Most days, Ralph Bonilla has to let some of his workers at the Kmart store near National Harbor leave early to catch the last bus of the night passing along Oxon Hill Road in southern Prince George’s County. Several of his employees rely solely on public transportation, so if they miss the 11 p.m. bus, they’re left scrambling for a way home.

Now Metro has proposed changing the route of the agency’s only bus line serving National Harbor. The NH1 bus would no longer stop at the Branch Avenue Metro station and travel along Oxon Hill Road to the hotel, housing and entertainment development. Instead, the bus would run across the Woodrow Wilson Bridge to the King Street Metro in Virginia, providing a link from the popular waterfront resort to Alexandria.

It’s a move that critics of the proposal say could adversely affect numerous employees at National Harbor.

“This is going to create a big problem,” Bonilla said Monday during one of six public hearings the transit agency held this week to discuss the proposed change. “I am asking you, on behalf of my team, that you don’t make this huge mistake.”

Prince George’s County Executive Rushern L. Baker III, in a letter, called on Metro not only to maintain the current service but to expand it to address increasing needs in rapidly growing southern Prince George’s.

Metro officials say the Prince George’s transit system, TheBus, would provide alternative service to county residents.

TheBus currently offers service only on weekdays and makes it’s last trip from National Harbor at 6:30 p.m. But Metro officials say if the plan is approved, the regional agency will provide supplemental service on weekends, holidays and late evenings from the Southern Avenue Metro station, maintaining almost the same level of service in the area.

Riders and county leaders say they believe the change would reduce the transportation options available in an area of Prince George’s long underserved by public transit. Demand for bus service in the National Harbor area is expected to grow with the November opening of Tanger Outlets, which is expected to bring 900 jobs.

About 6,000 people work at National Harbor, a 350-acre development on the shore of the Potomac near the Capital Beltway and Interstate 295.

“Don’t take away from what we have down here in Southern Maryland,” Prince George’s council member Obie Patterson (D-Fort Washington) told Metro officials Monday. “We need more public transportation. . . . We just cannot afford to lose what we got.”

In a letter dated Aug. 28 to Metro General Manager Richard Sarles, Baker said it was critical to continue the current service level from Branch Avenue and extend the route to King Street.

“In our view, the services both current and proposed to and from National Harbor are separate and distinct markets,” he wrote. Baker went on to request that the NH1 route “should be expanded to a later hour to accommodate the influx of additional employees, shoppers, and diners that will occur starting this Thanksgiving,” when Tanger Outlets opens.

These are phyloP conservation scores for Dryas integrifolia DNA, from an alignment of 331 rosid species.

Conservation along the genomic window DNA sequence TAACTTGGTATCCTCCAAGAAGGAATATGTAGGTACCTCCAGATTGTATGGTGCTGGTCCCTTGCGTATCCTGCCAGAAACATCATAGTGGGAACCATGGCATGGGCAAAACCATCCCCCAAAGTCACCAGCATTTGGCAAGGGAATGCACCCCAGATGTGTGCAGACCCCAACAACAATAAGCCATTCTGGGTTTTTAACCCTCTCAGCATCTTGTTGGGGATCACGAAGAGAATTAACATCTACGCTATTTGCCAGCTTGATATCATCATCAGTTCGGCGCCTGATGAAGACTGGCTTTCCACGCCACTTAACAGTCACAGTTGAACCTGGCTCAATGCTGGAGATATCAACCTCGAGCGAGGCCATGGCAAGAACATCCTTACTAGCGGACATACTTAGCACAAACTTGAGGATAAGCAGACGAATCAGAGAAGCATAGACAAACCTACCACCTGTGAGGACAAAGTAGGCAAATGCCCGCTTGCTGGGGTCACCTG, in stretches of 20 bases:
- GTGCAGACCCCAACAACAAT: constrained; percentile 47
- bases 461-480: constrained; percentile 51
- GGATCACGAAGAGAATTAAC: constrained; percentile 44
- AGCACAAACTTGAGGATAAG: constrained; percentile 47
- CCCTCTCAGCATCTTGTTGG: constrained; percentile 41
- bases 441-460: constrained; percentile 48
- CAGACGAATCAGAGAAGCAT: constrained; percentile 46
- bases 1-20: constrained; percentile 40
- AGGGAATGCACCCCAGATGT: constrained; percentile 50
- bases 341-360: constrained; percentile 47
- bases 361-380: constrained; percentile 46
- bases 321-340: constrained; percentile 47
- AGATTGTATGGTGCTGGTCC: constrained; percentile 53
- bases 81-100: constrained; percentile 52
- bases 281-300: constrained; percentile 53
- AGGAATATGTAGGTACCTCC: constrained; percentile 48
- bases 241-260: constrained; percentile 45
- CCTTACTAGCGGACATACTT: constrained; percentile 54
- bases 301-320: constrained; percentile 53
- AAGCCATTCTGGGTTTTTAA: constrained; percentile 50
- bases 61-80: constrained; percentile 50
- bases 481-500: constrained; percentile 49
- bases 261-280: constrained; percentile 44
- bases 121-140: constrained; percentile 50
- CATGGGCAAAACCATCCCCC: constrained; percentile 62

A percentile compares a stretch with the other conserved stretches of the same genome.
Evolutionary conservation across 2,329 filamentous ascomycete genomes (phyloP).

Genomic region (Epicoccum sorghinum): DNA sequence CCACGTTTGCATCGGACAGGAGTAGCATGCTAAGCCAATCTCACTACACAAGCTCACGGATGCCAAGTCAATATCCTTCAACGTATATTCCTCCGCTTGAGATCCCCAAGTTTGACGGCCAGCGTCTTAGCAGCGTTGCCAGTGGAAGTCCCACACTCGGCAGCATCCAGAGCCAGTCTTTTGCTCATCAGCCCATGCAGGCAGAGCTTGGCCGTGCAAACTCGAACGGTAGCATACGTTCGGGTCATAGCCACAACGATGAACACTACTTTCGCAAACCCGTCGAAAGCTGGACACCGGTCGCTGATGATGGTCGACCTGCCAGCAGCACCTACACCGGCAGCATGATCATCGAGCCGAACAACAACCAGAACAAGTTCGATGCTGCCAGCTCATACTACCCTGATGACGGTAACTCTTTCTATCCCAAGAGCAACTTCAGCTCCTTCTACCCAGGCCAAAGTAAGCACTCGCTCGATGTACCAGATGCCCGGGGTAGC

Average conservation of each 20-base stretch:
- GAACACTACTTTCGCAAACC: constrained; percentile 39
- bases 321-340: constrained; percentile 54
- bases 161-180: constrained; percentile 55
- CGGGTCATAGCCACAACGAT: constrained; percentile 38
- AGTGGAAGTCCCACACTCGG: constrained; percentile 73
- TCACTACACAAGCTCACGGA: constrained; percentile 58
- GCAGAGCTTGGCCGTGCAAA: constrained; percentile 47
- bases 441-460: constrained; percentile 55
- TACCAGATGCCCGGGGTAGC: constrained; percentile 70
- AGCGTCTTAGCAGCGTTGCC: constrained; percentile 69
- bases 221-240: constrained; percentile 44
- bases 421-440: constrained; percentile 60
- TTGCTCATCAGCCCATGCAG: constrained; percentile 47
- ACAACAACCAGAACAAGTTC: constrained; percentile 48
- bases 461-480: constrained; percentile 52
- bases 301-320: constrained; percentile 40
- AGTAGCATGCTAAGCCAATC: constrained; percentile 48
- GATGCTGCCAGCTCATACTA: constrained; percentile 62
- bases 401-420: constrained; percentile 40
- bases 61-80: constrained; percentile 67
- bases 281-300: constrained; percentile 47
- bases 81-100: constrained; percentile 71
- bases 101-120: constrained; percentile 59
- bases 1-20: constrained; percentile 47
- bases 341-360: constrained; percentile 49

For years, residents and workers in southern Prince George’s have raised concerns about inadequate transportation in Oxon Hill, and particularly at National Harbor, where service workers have struggled with their commutes since the resort opened in 2008.

Workers say they have to leave work early to catch the last bus at 11 p.m. Others say they have to take an expensive taxi ride to get to morning shifts on the weekends, when the bus doesn’t start running until about 8 a.m. Many workers say they depend on rides from relatives or co-workers, and in a fix some take gypsy cabs or walk home.

“It is frustrating when you see employees on their jobs leaving work early so they can run and catch the very last bus of the evening,” Del. Jay Walker (D-Prince George’s) said. “This not only affects their work performances, it also affects their salaries.”

Residents and the thousands of workers at National Harbor are “rightfully frustrated,” said Walker, who lives in Fort Washington. “We have felt for many years down here that the public transportation here is broken.”

Zeno W. St. Cyr II, president of the Riverbend Citizens Homeowners Association in Fort Washington, said the opening of Tanger Outlets will make National Harbor even more of an employment hub. He said that “it is critical to assure that there are viable transportation modalities in order to assure that people can get to work.”

The NH1 serves about 700 riders per day, making it one of the lowest-performing routes in the system, Metro officials said. The county system, TheBus, runs two bus lines in the area. Over the summer it launched Route 35S and expanded Route 35, which runs from the Southern Avenue Metro station to National Harbor.

Metrobus’s plan is part of a larger package of adjustments the transit system wants to make next year to address ridership growth, crowding and bus performance. The Metro Board Customer Service and Operations Committee is expected to review the bus service changes in November.

Metro officials said the proposal was conceived after conversations with Prince George’s County. They said that the county and developers in southern Prince George’s have long been seeking a link between National Harbor and Alexandria and that the proposed NH1 route is an attempt to address that request without increasing expenses.

Jack Requa, Metro’s bus chief, said Monday that feedback has made it clear that the service between National Harbor and Virginia should not come at the expense of already-existing service.

“We have heard some very sincere comments by the public, and all of those will be taken into consideration,” Requa said.